Right Sizing a Syringe Pump Syringe pump technology has been widely used in fluidic system designs for several decades and they are a popular choice because they offer a high level of flexibility and versatility within a single device. This means that the device can be optimized to perform at a wide range of fluid delivery functions on command. Instrument designers are challenged to select a fluid delivery device, such as a syringe pump, for their application and must take into consideration the full scope of the instrumentâ€™s requirements, including the physical, environmental and chemical. This paper will focus on understanding key terminology, such as precision, accuracy, resolution and speed, that is necessary in order to right size a syringe pump for a particular application.
Precision Refers to the repeatability of the results when tested under the same conditions. This is measured as the standard deviation over the mean (CV - Coefficient of Variation). Accuracy Refers to how close the actual result is to the desired result. This is measured as Âą % error from the desired result. Resolution Refers to the number of single incremental steps available within a full stroke. These are the mechanical points to which movements can be made. Speed Refers to the number of steps per time period possible and determines the dispense time and flow rate. Typically measured in half-steps per second.
The diagrams on the right illustrate varying combinations of precision and accuracy performance in the context of a bullâ€™s eye.
It is clear to see from this illustration that low precision is a larger problem as it produces unpredictable results. Low accuracy however, is only a risk when also combined with low precision. Low accuracy, when combined with high precision, can be confidently corrected in practice by a system calibration since there is a high confidence in the resulting performance, although it is off-target. High accuracy and high precision is of course the most desired in a syringe pump but low accuracy and high precision is a close second.
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These performance characteristics become critically important in applications where the instrument output is highly dependent on having received an exact amount of a fluid. Failing to achieve this could have several negative effects, including wastage of expensive reagent, reduced instrument throughput and inaccurate assay results.
It is possible to have a syringe pump with high accuracy but low precision, and vice versa. High accuracy on this illustration is represented by close proximity to the bullâ€™s eye and high precision is demonstrated by a cluster of results.
Precision & Accuracy Syringe pumps are selected for their unmatched ability to deliver precise amounts of fluids. Precision and accuracy are two different but basic performance charactieristics of a syringe pump that must be well understood in order to guarantee confidence in fluid delivery within a more complex system such as an instrument.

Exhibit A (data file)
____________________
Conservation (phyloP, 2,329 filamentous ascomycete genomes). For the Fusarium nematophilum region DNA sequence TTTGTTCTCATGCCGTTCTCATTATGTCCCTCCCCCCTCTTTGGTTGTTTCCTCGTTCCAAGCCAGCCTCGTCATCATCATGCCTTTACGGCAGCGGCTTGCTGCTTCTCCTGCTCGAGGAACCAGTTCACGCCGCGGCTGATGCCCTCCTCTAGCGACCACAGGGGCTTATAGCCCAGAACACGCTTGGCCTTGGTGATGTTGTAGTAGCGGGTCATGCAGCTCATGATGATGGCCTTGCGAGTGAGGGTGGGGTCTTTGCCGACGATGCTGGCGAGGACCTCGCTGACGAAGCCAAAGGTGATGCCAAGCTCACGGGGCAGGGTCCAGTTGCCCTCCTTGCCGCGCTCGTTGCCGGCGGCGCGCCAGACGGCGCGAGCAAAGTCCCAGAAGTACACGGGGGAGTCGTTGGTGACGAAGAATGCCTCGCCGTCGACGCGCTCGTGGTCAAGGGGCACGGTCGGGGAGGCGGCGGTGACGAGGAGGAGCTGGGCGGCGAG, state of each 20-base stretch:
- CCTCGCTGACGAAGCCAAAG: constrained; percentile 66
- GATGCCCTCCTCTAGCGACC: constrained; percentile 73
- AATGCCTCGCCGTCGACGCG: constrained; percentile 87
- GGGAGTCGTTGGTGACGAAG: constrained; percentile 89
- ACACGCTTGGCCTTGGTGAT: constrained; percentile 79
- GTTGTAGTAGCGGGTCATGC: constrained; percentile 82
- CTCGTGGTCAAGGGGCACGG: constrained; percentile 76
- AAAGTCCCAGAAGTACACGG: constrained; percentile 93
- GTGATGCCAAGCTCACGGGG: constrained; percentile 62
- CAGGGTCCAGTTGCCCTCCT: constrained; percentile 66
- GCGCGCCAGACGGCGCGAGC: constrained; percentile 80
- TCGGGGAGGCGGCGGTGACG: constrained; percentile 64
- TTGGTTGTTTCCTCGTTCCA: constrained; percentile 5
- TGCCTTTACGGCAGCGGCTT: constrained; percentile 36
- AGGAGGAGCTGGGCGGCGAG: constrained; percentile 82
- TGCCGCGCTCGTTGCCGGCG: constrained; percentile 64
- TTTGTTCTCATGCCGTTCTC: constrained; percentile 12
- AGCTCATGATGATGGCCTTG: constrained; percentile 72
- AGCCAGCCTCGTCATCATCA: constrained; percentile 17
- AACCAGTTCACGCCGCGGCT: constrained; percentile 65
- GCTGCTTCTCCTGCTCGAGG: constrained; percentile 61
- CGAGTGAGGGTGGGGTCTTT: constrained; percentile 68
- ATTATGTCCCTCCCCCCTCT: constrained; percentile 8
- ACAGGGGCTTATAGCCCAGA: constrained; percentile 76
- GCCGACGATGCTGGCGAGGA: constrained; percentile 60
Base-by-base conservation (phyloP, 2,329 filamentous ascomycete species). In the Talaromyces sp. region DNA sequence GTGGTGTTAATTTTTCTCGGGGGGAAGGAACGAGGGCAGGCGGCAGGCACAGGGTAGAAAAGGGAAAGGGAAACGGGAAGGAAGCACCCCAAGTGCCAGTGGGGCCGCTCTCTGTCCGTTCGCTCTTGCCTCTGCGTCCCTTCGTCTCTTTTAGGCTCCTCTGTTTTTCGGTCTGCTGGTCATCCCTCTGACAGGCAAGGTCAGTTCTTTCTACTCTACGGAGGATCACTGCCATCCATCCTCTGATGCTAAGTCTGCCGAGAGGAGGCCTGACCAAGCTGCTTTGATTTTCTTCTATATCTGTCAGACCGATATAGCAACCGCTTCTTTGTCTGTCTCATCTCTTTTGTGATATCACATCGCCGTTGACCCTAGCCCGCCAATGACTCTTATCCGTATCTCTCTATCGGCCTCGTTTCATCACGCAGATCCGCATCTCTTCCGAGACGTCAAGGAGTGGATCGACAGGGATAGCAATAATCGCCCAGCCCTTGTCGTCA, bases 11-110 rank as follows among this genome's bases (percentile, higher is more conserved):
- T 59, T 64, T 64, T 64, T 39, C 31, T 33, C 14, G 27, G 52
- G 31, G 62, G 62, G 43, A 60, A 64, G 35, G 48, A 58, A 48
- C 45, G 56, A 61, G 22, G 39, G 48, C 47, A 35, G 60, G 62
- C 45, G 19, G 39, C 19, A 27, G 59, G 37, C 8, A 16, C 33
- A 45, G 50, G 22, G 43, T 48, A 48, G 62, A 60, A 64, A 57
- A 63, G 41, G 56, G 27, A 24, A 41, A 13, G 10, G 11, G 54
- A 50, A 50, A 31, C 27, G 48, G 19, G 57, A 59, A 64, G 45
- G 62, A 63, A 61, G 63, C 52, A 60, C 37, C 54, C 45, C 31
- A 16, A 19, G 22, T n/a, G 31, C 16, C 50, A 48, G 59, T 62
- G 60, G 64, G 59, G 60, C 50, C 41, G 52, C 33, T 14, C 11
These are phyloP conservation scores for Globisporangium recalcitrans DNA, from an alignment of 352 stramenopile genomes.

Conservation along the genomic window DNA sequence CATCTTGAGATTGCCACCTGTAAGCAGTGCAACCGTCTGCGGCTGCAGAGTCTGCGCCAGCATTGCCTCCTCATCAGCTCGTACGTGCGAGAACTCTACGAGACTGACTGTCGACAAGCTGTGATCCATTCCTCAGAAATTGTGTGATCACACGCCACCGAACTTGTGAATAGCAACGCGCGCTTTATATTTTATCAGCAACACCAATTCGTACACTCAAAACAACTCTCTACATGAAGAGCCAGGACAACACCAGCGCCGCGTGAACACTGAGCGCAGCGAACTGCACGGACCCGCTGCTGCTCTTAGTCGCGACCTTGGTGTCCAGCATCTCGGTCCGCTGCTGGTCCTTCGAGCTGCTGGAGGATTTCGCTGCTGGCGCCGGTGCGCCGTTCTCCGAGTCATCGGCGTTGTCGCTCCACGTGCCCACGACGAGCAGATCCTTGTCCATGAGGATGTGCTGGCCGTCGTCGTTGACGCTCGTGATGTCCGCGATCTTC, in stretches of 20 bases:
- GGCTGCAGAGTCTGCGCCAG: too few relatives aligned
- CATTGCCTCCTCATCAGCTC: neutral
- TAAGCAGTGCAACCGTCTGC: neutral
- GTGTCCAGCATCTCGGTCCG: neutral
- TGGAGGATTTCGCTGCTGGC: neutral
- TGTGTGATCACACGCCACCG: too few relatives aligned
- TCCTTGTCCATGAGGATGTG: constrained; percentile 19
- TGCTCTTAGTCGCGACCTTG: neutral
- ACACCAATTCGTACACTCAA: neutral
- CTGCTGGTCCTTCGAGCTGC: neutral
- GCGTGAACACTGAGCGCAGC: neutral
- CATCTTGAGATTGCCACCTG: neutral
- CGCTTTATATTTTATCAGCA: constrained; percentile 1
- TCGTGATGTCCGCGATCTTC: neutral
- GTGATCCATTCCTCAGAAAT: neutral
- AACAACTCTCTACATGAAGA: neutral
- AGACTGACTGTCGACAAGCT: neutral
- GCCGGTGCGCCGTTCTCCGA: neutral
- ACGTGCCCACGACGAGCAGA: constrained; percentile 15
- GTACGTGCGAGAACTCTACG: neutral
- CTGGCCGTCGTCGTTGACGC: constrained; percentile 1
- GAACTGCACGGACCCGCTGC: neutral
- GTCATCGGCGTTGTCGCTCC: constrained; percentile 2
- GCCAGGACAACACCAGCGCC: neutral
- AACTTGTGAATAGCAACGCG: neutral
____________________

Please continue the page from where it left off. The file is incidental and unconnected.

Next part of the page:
Figure 1 - Illustration of Precision and Accuracy
Resolution & Speed Resolution indicates the number of single incremental steps available within a full stroke of a syringe. These are the mechanical points to which complete stop movements can be made.
Resolution: 4 0.25mL/step
Resolution: 16 0.0624mL/step
Figure 2 - Impact of resolution choice The pumps in Figure 2 are assumed to have resolutions of 4 and 16 (left and right) for illustration purposes only. The resolution number denotes the possible mechanical stopping points along the syringe stroke length. When commanded to move to a position in between these designated stopping points, the pump will actually stop at whichever resolution point is closest. In this example, where a user is attempting to dispense 1/8mL, it is easy to see that the pump with resolution of 16 is a better option as it as there is a stopping point much closer to the desired dispense volume.
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The resolution of a syringe pump is relevant but independent to its accuracy and precision performance; depending on the output expected from the syringe pump, the resolution can have an influence on the accuracy of the output. While the resolution defines the step increments that can be taken, the accuracy measures how close to the desired step movement the pump actually moved. The higher the resolution on a syringe pump, the smaller the possible movements available; which directly translates to a smaller volume of liquid being dispensed with increased accuracy (% of error). When selecting a syringe pump for automated use within an instrument, it is important to carefully consider what dispense volumes are required and to select the pump resolution and syringe size that most closely aligns with this desired output.
The IMI Norgren Cadent 3 pump is available in 6,000, 12,000 and 24,000 half-step resolution options. Microstepping, the ability to electronically move through micro increments between the mechanical stop points, is also influenced by the choice of resolution, resulting in 96,000, 192,000 or 348,000 step increments respectively, by microstepping at 1/16th halfsteps. The speed setting on the syringe pump, along with the resolution, becomes an important parameter particularly when operating the pump in a continuous flow mode. Adjusting this will help to fine tune the hardware towards achieving the desired flow rate. Syringe pumps are versatile fluidic devices that allow for a broad range of performance outcomes. System designers need to become familiar with the various programmable parameters in order to select the optimal configuration for each specific application.
Right Sizing a Syringe Pump - IMI Norgren, IMI Fas